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ABSTRACT: The aim of the present study was to analyze if LDL particles trapped in stenotic aortic valve tissue undergo oxidative modification. Degenerative aortic stenosis affects >3% of the population >75 years of age in the Western world. Recent studies have revealed the presence of a chronic inflammatory process similar to what has been described in other degenerative diseases such as atherosclerosis. However, the underlying disease mechanisms of degenerative aortic stenosis still remain largely unknown. Six tricuspid stenotic valves, obtained at valve replacement, were compared with 3 control valves collected from hearts taken out during transplantation. The stenotic valves and the control valves were examined by immunohistochemistry, using antibodies against apoB, 4-hydroxynonenal-modified LDL, leukocytes, and HLA-DR. All valves were also stained with oil red O for neutral lipids. Extracellular neutral lipids were found in all stenotic valves, extending from the bases along the fibrosa layer. This lipid colocalized with apoB- and 4-hydroxynonenal-modified LDL immunoreactivity. 4-Hydroxynonenal-modified LDLs were present around calcium deposits, subendothelially, and in the deeper layer of the fibrosa. There was also a colocalization with macrophages, T lymphocytes, and HLA-DR expression. Control valves had a thin area of neutral lipid accumulation, a small amount of apoB, but no signs of inflammation. A distinct colocalization between oxidized LDLs, T-lymphocyte accumulation, and calcium deposits suggests that oxidized lipids may play a role in the disease process.Arteriosclerosis Thrombosis and Vascular Biology 05/1999; 19(5):1218-22. · 6.37 Impact Factor
Article: Expression of HLA-DR antigen and smooth muscle cell differentiation markers by valvular fibroblasts in degenerative aortic stenosis.[show abstract] [hide abstract]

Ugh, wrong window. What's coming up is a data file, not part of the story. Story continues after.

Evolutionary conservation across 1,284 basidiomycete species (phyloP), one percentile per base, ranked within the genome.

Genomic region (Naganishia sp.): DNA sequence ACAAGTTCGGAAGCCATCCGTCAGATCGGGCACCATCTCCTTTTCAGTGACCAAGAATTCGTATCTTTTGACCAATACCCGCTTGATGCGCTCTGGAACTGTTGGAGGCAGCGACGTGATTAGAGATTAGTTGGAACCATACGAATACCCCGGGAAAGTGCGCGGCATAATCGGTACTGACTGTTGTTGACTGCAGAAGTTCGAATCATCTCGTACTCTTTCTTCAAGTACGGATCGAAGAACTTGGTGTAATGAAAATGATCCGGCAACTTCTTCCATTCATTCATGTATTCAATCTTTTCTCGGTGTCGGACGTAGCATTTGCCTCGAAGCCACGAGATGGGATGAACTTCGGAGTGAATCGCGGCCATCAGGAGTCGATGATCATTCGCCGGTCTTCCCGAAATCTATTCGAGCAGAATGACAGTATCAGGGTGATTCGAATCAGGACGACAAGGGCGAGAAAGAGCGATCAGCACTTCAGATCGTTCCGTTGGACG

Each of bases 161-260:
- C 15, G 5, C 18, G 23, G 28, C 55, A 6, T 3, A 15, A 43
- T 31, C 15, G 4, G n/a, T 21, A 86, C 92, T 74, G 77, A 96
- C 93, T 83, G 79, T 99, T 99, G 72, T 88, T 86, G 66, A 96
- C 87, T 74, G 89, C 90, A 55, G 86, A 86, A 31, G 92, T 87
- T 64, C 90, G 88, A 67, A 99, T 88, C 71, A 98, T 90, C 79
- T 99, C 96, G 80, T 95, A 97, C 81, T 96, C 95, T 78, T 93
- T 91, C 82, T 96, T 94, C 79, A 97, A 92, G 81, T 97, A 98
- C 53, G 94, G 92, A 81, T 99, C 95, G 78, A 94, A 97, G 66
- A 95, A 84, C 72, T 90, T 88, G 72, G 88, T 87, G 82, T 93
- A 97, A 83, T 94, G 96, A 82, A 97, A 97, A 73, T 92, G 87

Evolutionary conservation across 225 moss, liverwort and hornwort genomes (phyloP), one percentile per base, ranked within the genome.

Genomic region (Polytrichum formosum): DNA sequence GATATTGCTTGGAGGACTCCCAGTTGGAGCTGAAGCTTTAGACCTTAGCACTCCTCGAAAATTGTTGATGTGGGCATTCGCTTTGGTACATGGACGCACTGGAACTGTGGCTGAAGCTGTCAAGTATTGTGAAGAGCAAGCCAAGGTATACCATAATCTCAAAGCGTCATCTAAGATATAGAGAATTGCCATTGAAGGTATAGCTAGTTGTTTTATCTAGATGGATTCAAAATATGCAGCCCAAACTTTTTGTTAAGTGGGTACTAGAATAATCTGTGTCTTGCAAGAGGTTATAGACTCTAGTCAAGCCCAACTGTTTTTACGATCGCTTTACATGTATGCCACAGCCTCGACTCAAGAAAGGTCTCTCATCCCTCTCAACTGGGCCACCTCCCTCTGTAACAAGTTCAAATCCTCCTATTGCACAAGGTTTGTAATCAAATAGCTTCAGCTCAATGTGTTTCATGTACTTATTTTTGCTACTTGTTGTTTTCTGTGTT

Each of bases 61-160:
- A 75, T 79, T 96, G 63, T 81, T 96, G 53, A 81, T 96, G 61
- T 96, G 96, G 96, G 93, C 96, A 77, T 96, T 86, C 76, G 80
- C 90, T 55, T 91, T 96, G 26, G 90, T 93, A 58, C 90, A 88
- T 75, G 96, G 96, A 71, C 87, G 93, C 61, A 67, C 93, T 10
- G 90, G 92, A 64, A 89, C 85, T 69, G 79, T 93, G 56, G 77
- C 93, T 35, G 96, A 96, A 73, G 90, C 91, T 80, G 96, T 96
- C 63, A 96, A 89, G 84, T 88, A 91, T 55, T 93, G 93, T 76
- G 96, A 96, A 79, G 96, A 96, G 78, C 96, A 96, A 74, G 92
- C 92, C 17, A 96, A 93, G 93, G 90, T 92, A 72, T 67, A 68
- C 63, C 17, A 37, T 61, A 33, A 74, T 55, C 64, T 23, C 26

ABSTRACT: This study was designed to analyze the functional characteristics of fibroblasts present in aortic valves with degenerative stenosis. Morphologic analysis of degenerative stenosis of tricuspid aortic valves has revealed an extensive interstitial fibrosis. Stenotic aortic valves collected during aortic valve replacement and control valves collected at autopsy were fixed in formaldehyde, cryosectioned and stained with antibodies against leukocyte markers, HLA-DR and intracellular filaments. Fibroblasts isolated from stenotic valve and skin explants were grown in cell culture, and their proliferative activity was analyzed by cell counting and uptake of tritiated thymidine. In the stenotic valves nearly all interstitial cells expressed vimentin, and approximately 60% of the cells also expressed alpha-actin and desmin. HLA-DR was present on inflammatory cells as well as on one-third of the fibroblast-like cells in the interstitium. Macrophages were found in the interstitium and T lymphocytes close to calcium deposits and in subendothelial areas. In control valves, fibroblasts expressed vimentin but not alpha-actin or desmin. Few inflammatory cells were present in these valves, and HLA-DR expression was restricted to the endothelial surface. In culture, stenotic valve fibroblasts had a reduced ability to proliferate in serum and to activate DNA synthesis in response to growth factors compared with skin fibroblasts from the same patient. The observation that fibroblasts present in aortic valves with degenerative stenosis express smooth muscle cell characteristics and HLA-DR antigen and show signs of cellular senescence in vitro suggests that they are in a state of chronic activation similar to that observed in fibromatosis and scleroderma lesions.Journal of the American College of Cardiology 01/1995; 24(7):1664-71. · 14.16 Impact Factor